by Lodro Rinzler, cofounder of MNDFL Meditation, award-winning author, and teacher of meditation.
There are many forms of meditation in the world, but often when you see someone meditating it looks pretty similar from the outside - why? Particularly when we’re talking about people doing mindfulness practice stemming from the Buddhist tradition, there are a handful of pointers on the posture that have been time-tested for thousands of years that we could benefit from today.
First Point of Posture: The Base
Often you will see people seated on a meditation cushion set with their legs loosely crossed. It’s important when we sit down to meditate that we don’t become overly masochistic: you can sit with your knees dropping a little below your hips with both feet sitting below the opposite thigh or knee. If you prefer to bring one foot (or both feet!) to rest on the opposite thigh that’s great but - again - only if that’s comfortable for you. Alternatively, you can sit in the posture known as seiza where you kneel with a meditation cushion or bench between your legs.
If you like to meditate in a chair, that’s totally okay! Just pick a chair without wheels so you’re not coasting around the floor and plant your feet firmly on the ground about hips-width apart.
Sometimes people ask me if they can meditate laying down. You can, but you may be tempted to fall asleep. If you’re going to do that, you could place your feet on the ground with your knees in the air in order to maintain a sense of upliftedness.
Second Point of Posture: The Spine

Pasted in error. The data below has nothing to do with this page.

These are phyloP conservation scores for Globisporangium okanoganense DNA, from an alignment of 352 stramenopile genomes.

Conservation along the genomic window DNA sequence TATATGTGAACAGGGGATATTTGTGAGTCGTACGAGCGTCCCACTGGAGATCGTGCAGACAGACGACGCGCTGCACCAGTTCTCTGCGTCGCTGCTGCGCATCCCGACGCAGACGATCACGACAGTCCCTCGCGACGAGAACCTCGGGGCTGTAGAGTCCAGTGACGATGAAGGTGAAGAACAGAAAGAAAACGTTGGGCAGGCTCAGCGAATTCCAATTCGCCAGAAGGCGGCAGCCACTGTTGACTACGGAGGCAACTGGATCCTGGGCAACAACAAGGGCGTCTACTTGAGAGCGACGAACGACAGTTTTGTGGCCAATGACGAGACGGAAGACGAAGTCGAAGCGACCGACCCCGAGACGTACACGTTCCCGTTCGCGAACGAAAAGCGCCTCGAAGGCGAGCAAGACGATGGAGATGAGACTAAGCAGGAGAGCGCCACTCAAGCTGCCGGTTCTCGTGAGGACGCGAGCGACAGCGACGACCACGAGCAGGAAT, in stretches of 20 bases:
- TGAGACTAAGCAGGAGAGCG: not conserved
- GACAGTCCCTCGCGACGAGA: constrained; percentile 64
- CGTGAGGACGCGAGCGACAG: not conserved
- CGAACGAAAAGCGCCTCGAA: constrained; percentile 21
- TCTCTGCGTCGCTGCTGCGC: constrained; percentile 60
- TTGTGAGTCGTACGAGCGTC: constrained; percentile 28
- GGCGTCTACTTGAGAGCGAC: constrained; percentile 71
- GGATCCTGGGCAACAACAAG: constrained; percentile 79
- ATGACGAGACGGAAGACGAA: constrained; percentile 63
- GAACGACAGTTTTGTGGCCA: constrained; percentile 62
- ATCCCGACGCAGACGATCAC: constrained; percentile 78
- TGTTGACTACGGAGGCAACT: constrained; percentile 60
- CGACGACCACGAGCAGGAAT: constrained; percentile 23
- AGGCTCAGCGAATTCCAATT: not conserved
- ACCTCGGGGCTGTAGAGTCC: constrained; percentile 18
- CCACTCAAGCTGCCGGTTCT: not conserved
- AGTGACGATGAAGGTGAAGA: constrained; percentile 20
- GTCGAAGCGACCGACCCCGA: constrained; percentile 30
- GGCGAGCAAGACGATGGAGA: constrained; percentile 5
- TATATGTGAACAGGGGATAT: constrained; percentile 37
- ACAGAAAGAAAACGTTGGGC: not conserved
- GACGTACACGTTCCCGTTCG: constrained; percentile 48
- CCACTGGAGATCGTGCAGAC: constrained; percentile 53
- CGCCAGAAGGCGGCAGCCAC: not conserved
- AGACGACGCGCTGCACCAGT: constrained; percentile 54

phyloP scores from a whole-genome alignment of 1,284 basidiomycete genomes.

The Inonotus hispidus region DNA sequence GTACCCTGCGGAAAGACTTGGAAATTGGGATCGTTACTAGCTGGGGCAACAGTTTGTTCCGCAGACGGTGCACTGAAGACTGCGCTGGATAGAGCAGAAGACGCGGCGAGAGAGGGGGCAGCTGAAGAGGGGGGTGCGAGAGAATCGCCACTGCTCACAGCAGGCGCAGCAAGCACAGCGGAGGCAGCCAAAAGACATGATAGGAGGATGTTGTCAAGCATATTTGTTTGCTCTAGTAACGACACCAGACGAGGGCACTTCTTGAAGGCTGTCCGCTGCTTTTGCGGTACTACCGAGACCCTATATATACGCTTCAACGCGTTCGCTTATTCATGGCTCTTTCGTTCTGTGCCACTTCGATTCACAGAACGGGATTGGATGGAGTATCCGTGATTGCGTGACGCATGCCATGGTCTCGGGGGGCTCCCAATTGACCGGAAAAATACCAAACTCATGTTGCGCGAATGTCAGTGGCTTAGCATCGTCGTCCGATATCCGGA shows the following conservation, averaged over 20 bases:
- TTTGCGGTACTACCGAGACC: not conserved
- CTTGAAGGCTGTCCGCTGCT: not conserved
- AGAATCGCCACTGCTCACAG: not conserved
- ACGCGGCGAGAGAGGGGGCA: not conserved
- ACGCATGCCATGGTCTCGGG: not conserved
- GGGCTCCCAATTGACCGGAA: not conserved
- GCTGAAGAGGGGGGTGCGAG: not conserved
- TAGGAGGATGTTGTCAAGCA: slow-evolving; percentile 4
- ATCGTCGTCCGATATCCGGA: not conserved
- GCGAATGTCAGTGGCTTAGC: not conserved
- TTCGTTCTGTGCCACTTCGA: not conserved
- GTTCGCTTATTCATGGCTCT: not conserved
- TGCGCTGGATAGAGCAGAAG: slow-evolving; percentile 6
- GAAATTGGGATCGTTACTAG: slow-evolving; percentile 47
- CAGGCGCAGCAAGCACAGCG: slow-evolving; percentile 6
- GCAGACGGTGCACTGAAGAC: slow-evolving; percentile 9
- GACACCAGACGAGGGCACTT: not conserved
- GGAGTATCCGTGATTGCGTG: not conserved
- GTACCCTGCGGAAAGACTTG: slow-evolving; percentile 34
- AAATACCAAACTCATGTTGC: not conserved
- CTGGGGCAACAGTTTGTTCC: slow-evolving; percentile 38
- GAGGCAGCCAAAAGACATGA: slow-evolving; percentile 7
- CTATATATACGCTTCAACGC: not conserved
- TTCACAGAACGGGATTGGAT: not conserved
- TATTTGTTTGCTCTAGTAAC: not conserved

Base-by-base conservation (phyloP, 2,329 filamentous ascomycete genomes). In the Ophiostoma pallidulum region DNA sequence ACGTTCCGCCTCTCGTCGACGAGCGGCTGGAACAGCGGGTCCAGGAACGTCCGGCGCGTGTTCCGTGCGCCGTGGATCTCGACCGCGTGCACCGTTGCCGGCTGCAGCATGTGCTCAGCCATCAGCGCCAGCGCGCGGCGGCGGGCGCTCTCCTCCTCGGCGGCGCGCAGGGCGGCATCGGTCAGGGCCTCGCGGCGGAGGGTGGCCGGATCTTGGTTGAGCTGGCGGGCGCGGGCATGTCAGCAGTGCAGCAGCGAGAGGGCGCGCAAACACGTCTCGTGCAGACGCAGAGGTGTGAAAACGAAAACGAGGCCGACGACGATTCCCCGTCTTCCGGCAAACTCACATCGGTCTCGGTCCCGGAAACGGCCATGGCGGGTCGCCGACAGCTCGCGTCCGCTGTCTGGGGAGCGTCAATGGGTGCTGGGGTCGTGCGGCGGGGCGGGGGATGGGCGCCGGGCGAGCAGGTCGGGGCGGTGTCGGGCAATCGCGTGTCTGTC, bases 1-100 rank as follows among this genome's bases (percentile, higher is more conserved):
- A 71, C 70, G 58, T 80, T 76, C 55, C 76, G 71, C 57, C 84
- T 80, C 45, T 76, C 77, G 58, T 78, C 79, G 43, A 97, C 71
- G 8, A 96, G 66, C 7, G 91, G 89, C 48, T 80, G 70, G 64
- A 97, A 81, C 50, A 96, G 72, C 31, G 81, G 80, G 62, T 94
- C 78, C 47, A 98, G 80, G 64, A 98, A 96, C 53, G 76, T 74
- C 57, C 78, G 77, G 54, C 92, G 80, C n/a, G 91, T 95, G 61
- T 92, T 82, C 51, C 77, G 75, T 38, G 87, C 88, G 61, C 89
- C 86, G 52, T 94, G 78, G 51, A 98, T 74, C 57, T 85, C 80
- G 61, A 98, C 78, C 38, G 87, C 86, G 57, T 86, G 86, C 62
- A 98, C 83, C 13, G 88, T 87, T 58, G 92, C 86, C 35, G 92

Once we have that strong base we can lift up through the top of the head, elongating the spine. With that strong skeletal structure we can begin to relax all the muscles around it.
Third Point of Posture: The Hands
In different traditions you may see people do different things with their hands in meditation. A common thing to do is to place your hands on your legs an inch or two away from your kneecap. This provides a bit of extra support for your back and some teachers would point out this helps to relax the flow of energy throughout your body. Alternatively, you can place your right hand on top of your left with your thumbs very lightly touching, resting them on your lap at your navel.
Fourth Point of Posture: The Shoulders
As I mentioned before, once we have that strong skeletal structure in place everything else can hang loose! Here you let the muscles in your back and shoulders relax, with the shoulders moving slightly back to create a strong back and a soft front, opening up the heart center.
Fifth Point of Posture: The Chin
If you recall from the movie Jerry Maguire, the human head weighs (at least) eight pounds. To make sure you’re not straining the muscles in the neck you can slightly tuck in your chin. You don’t want to go so far that you are looking directly down at your lap but you don’t want your head held so far upwards that it hurts your neck either. See if you can find a natural sense of balance by bringing the ears in line with your shoulders.
Sixth Point of Posture: The Jaw
Gently let your jaw hang open. This naturally starts to relax the other muscles in your face. From there you can place the tongue up against the roof of your mouth to allow for clear breathing, slowing down the swallowing process (which at times can be distracting).
Seventh Point of Posture: The Eyes
You can keep your eyes open or closed…but best to make a conscious choice before you start meditating. Otherwise you will sit there meditating on whether the eyes should be open or closed instead of simply doing the practice itself. If you choose to sit with your eyes open, relax your gaze two to four feet ahead of you on the ground in a loose and unfocused manner. Given that you are trying to wake up to the present moment, symbolically it makes sense to keep your eyes open. Alternatively, you can let the lids gently shut while still maintaining that notion that you are attempting to wake up to who you really are.
If you take the time to establish your meditation posture correctly, you will find it is much easier to relax your mind and connect with the object of your attention. Even taking a few minutes to go through these seven points will help you enter your practice feeling relaxed yet uplifted.
Photo credit: JJ Jimenez